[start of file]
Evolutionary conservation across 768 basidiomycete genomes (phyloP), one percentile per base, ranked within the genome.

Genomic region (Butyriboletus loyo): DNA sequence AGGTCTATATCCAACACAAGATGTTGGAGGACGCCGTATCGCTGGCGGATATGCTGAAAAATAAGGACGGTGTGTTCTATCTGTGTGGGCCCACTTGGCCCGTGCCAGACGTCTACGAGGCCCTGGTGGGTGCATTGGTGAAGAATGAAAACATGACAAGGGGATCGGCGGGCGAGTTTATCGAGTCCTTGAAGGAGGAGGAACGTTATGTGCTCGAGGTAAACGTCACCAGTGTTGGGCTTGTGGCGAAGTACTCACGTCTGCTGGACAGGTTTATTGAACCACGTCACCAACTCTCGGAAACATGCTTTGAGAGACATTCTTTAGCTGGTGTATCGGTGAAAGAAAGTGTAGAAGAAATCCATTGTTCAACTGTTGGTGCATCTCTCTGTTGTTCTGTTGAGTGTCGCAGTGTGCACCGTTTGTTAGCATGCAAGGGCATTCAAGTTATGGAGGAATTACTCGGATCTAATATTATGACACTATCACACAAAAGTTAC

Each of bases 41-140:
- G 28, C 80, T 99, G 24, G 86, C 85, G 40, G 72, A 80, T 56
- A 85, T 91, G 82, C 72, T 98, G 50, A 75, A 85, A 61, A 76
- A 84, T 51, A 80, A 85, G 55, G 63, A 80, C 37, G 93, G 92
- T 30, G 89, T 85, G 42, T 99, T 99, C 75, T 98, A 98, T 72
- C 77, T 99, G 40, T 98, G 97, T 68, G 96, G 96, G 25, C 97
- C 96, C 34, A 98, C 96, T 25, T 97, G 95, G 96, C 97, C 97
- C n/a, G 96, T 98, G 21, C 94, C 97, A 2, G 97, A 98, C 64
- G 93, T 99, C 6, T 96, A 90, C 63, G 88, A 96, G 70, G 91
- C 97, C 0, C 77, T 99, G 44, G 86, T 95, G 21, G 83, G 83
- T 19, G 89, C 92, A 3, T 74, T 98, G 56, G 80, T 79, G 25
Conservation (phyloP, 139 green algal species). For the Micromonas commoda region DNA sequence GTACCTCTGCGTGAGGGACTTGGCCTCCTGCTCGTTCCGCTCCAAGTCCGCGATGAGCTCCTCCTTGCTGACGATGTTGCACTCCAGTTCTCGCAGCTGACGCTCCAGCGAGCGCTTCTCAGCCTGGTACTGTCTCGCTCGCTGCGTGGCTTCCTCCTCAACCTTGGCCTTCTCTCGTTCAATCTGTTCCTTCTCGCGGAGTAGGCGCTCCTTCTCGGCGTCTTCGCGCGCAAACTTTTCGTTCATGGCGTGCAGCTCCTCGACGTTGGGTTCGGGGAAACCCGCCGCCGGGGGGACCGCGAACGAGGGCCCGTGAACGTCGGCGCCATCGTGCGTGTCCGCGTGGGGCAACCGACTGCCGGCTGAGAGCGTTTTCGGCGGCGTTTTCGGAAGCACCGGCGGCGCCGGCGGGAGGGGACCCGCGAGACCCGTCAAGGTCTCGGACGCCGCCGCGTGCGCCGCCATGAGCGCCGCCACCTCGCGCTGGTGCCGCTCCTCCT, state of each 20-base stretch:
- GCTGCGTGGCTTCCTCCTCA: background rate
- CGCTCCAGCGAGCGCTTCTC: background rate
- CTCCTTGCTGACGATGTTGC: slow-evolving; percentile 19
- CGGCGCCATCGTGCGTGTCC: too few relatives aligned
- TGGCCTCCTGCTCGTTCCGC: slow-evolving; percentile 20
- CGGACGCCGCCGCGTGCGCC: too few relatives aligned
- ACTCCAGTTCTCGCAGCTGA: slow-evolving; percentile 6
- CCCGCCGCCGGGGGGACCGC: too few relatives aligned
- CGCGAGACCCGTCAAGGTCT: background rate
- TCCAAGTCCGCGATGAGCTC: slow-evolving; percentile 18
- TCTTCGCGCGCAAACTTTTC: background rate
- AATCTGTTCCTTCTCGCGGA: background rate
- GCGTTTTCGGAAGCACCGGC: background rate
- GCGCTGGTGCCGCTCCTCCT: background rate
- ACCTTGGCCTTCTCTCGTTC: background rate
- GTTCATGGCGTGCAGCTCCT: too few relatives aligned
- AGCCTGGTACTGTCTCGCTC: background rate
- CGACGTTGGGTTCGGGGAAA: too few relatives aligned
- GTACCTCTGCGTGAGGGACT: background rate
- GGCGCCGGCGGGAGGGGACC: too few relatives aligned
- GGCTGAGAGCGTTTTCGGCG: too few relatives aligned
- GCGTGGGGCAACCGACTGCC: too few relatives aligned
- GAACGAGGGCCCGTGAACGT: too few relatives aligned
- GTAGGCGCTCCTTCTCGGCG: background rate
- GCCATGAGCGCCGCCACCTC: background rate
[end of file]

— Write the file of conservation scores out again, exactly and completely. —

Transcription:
Evolutionary conservation across 768 basidiomycete genomes (phyloP), one percentile per base, ranked within the genome.

Genomic region (Butyriboletus loyo): DNA sequence AGGTCTATATCCAACACAAGATGTTGGAGGACGCCGTATCGCTGGCGGATATGCTGAAAAATAAGGACGGTGTGTTCTATCTGTGTGGGCCCACTTGGCCCGTGCCAGACGTCTACGAGGCCCTGGTGGGTGCATTGGTGAAGAATGAAAACATGACAAGGGGATCGGCGGGCGAGTTTATCGAGTCCTTGAAGGAGGAGGAACGTTATGTGCTCGAGGTAAACGTCACCAGTGTTGGGCTTGTGGCGAAGTACTCACGTCTGCTGGACAGGTTTATTGAACCACGTCACCAACTCTCGGAAACATGCTTTGAGAGACATTCTTTAGCTGGTGTATCGGTGAAAGAAAGTGTAGAAGAAATCCATTGTTCAACTGTTGGTGCATCTCTCTGTTGTTCTGTTGAGTGTCGCAGTGTGCACCGTTTGTTAGCATGCAAGGGCATTCAAGTTATGGAGGAATTACTCGGATCTAATATTATGACACTATCACACAAAAGTTAC

Each of bases 41-140:
- G 28, C 80, T 99, G 24, G 86, C 85, G 40, G 72, A 80, T 56
- A 85, T 91, G 82, C 72, T 98, G 50, A 75, A 85, A 61, A 76
- A 84, T 51, A 80, A 85, G 55, G 63, A 80, C 37, G 93, G 92
- T 30, G 89, T 85, G 42, T 99, T 99, C 75, T 98, A 98, T 72
- C 77, T 99, G 40, T 98, G 97, T 68, G 96, G 96, G 25, C 97
- C 96, C 34, A 98, C 96, T 25, T 97, G 95, G 96, C 97, C 97
- C n/a, G 96, T 98, G 21, C 94, C 97, A 2, G 97, A 98, C 64
- G 93, T 99, C 6, T 96, A 90, C 63, G 88, A 96, G 70, G 91
- C 97, C 0, C 77, T 99, G 44, G 86, T 95, G 21, G 83, G 83
- T 19, G 89, C 92, A 3, T 74, T 98, G 56, G 80, T 79, G 25
Conservation (phyloP, 139 green algal species). For the Micromonas commoda region DNA sequence GTACCTCTGCGTGAGGGACTTGGCCTCCTGCTCGTTCCGCTCCAAGTCCGCGATGAGCTCCTCCTTGCTGACGATGTTGCACTCCAGTTCTCGCAGCTGACGCTCCAGCGAGCGCTTCTCAGCCTGGTACTGTCTCGCTCGCTGCGTGGCTTCCTCCTCAACCTTGGCCTTCTCTCGTTCAATCTGTTCCTTCTCGCGGAGTAGGCGCTCCTTCTCGGCGTCTTCGCGCGCAAACTTTTCGTTCATGGCGTGCAGCTCCTCGACGTTGGGTTCGGGGAAACCCGCCGCCGGGGGGACCGCGAACGAGGGCCCGTGAACGTCGGCGCCATCGTGCGTGTCCGCGTGGGGCAACCGACTGCCGGCTGAGAGCGTTTTCGGCGGCGTTTTCGGAAGCACCGGCGGCGCCGGCGGGAGGGGACCCGCGAGACCCGTCAAGGTCTCGGACGCCGCCGCGTGCGCCGCCATGAGCGCCGCCACCTCGCGCTGGTGCCGCTCCTCCT, state of each 20-base stretch:
- GCTGCGTGGCTTCCTCCTCA: background rate
- CGCTCCAGCGAGCGCTTCTC: background rate
- CTCCTTGCTGACGATGTTGC: slow-evolving; percentile 19
- CGGCGCCATCGTGCGTGTCC: too few relatives aligned
- TGGCCTCCTGCTCGTTCCGC: slow-evolving; percentile 20
- CGGACGCCGCCGCGTGCGCC: too few relatives aligned
- ACTCCAGTTCTCGCAGCTGA: slow-evolving; percentile 6
- CCCGCCGCCGGGGGGACCGC: too few relatives aligned
- CGCGAGACCCGTCAAGGTCT: background rate
- TCCAAGTCCGCGATGAGCTC: slow-evolving; percentile 18
- TCTTCGCGCGCAAACTTTTC: background rate
- AATCTGTTCCTTCTCGCGGA: background rate
- GCGTTTTCGGAAGCACCGGC: background rate
- GCGCTGGTGCCGCTCCTCCT: background rate
- ACCTTGGCCTTCTCTCGTTC: background rate
- GTTCATGGCGTGCAGCTCCT: too few relatives aligned
- AGCCTGGTACTGTCTCGCTC: background rate
- CGACGTTGGGTTCGGGGAAA: too few relatives aligned
- GTACCTCTGCGTGAGGGACT: background rate
- GGCGCCGGCGGGAGGGGACC: too few relatives aligned
- GGCTGAGAGCGTTTTCGGCG: too few relatives aligned
- GCGTGGGGCAACCGACTGCC: too few relatives aligned
- GAACGAGGGCCCGTGAACGT: too few relatives aligned
- GTAGGCGCTCCTTCTCGGCG: background rate
- GCCATGAGCGCCGCCACCTC: background rate